Tag Archives: racism

Joel Feinman’s Simple Solution to Ending Mass Incarceration


Lynching in America continued from the 1920s up to 1980, according to Pima County Public Defender Joel Feinman.

Arizona incarcerates a higher percentage of the population than South Africa did during apartheid. “We are not the land of free and home of brave as long as that statistic is true,” said Pima County Public Defender Joel Feinman.

He spoke recently at a program on mass incarceration sponsored by the Arizona Ground Game (TAGG), a grass-roots Progressive organization that encourages active citizenship through neighborhood building.

“Mass incarceration is a long and ugly story, a bloody and racist tour of where we’ve been,” he said. “The good news is that mass incarceration is actually one of easiest political problems to solve.”

Plea bargains

Part of the problem is the universal use of plea agreements to end criminal cases. In 2013, 97% of criminal cases in the federal system were resolved by plea bargains.

“The average sentence for federal narcotics defendants with a plea agreement is  5 years,” Feinman said. “For defendants who went to trial, the average sentence was 16 years — more than 3 times the years in prison because they chose to exercise their constitutional right under the 6th amendment to have a trial by jury.”

Plea bargains are an unfair contract, where the prosecutor (the Pima County Attorney) has all the bargaining power and the defendant has none. “The criminal justice system is more interested in moving cases along than dispensing justice,” he said. “As a result, you get the highest incarceration rate and the highest number of people in prison. The judge is not the most powerful person, not the jury, not our state representatives or congress people — it is your local prosecutor. They are by far the most powerful person in the criminal justice system.”

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“X is for Xenophobia: I am America” art show

 

Opening reception for this unique  art show is on  Saturday Feb. 4, from 6 to 9 pm. at Steinfeld Warehouse, 101 W. 6th St.  More than 25 artists are participating.

Artist’s statement: “What is XENOPHOBIA? It is defined as an irrational fear and hatred of strangers or foreigners or of anything that is strange or foreign. The rise of populism is accompanied by, and often explicitly espouses, xenophobia and racism. At the same time, there are signs that wide and heterogeneous alliances are being formed against these trends, both within traditional politics and out in the world, in communities.” (statement continued below)

Mediterannean music will be performed by Kyklo (Paul Amiel, Anton Shekerjiev, Kelsey Shea).  They describe their music as: “music of the mountain villages, ancient islands, hashish dens, cafés, harems, pubs, dance halls, cloisters, and prisons of the old world, on traditional acoustic instruments.”

Kyklo – L to R: Paul Amiel, Kelsey Shea, Anton Shekerjiev,)

Artist’s statement continued:

“The destruction caused by wars without end, driven by forces and actors far from the battlefields, has created not only the desperate flight of refugees but also decimated economies and destroyed countries to the extent that rebuilding does not even seem to be on the agenda. There are frequent deadly attacks on refugee shelters in Germany; the extreme Right is growing across Europe. In the US and elsewhere, populists are on the rise scapegoating the most vulnerable for socities’ problems.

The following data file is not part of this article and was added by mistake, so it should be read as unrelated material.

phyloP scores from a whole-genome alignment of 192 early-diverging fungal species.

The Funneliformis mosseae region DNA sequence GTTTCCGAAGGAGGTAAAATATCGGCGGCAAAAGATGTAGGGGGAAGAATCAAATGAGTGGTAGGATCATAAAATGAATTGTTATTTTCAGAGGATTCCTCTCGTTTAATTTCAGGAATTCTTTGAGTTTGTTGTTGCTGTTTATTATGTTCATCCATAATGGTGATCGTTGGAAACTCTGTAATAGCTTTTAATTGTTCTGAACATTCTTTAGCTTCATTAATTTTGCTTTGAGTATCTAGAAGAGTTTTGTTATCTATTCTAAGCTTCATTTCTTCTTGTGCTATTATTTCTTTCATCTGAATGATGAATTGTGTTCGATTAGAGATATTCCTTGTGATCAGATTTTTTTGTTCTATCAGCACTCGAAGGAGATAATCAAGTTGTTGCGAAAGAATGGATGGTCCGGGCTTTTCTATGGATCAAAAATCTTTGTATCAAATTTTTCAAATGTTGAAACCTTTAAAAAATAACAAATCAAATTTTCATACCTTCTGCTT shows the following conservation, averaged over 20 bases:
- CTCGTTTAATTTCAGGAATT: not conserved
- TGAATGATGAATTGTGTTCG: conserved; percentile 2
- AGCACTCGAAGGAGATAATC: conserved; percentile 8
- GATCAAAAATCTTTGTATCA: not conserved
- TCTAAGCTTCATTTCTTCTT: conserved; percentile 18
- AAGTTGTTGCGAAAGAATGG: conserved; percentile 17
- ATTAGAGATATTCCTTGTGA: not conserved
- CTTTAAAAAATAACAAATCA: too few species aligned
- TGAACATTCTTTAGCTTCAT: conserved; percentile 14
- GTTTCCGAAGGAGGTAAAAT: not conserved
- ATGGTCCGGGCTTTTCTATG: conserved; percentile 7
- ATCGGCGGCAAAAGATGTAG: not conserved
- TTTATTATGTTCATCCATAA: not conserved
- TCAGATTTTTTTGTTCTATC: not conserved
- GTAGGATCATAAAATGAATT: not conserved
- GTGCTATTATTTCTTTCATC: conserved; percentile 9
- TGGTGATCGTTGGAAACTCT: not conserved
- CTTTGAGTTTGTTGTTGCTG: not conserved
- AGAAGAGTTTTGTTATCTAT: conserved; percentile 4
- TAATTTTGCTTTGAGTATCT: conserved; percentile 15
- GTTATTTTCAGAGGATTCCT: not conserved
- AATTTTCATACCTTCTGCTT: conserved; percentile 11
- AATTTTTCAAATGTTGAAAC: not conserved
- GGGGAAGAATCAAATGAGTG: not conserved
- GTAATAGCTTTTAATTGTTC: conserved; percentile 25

What can the role of art be in this world we live in right now? We created an exhibition with a group of artists who use their aesthetic knowledge and craft skills to interrogate Xenophobia. These artists are interested in creating political art, activist art, interventionist art, socially engaged art, and/or social practice art addressing Xenophobia.

The xenophobic and racist propaganda is deeply rooted in the political landscape of today and it is coming both from “above” (powerful elites) and “below” (working-classes). How can we (as artists) contribute resources to combat it? We need to know the terrain to fight back and use the their tools and rules to our advantage. The tools of the game are signs, symbols, story and spectacle. We are artists. We have used these tools for years. We are well equipped but I believe we need to collaborate and create big, ground breaking exhibitions and use our networks in this struggle. If we, like minded artists, do not do it, who else will?

The aim of this exhibition is to CHANGE the way a society with growing xenophobic and racist tendencies perceive the world and act in this world, with the hope to furnish resources for those groups, alliances, networks and communities struggling to build a more just, equitable and inclusive future.

If this resonates with you, please come and join us for the opening reception. February 4th, 2017 at 6pm.

The exhibition will be up until March 30, 2017. The hope is to make it a traveling exhibition in the US and abroad. We need your support to make it a reality.
If you have any questions&concerns you can contact Ozlem at ozlemayseozgur@gmail.com”

RSVP via FB: https://www.facebook.com/events/255614104872267/

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Does Bernie Sanders Have ‘White People Problems’? (video)

11,000 Sanders supporters filled the Phoenix Convention Center on Saturday, July 18,2015. (Photo by Dennis Gilman)

11,000 Sanders supporters filled the Phoenix Convention Center on Saturday, July 18,2015. (Photo by Dennis Gilman)

Saturday was a day of highs and lows for Senator Bernie Sanders.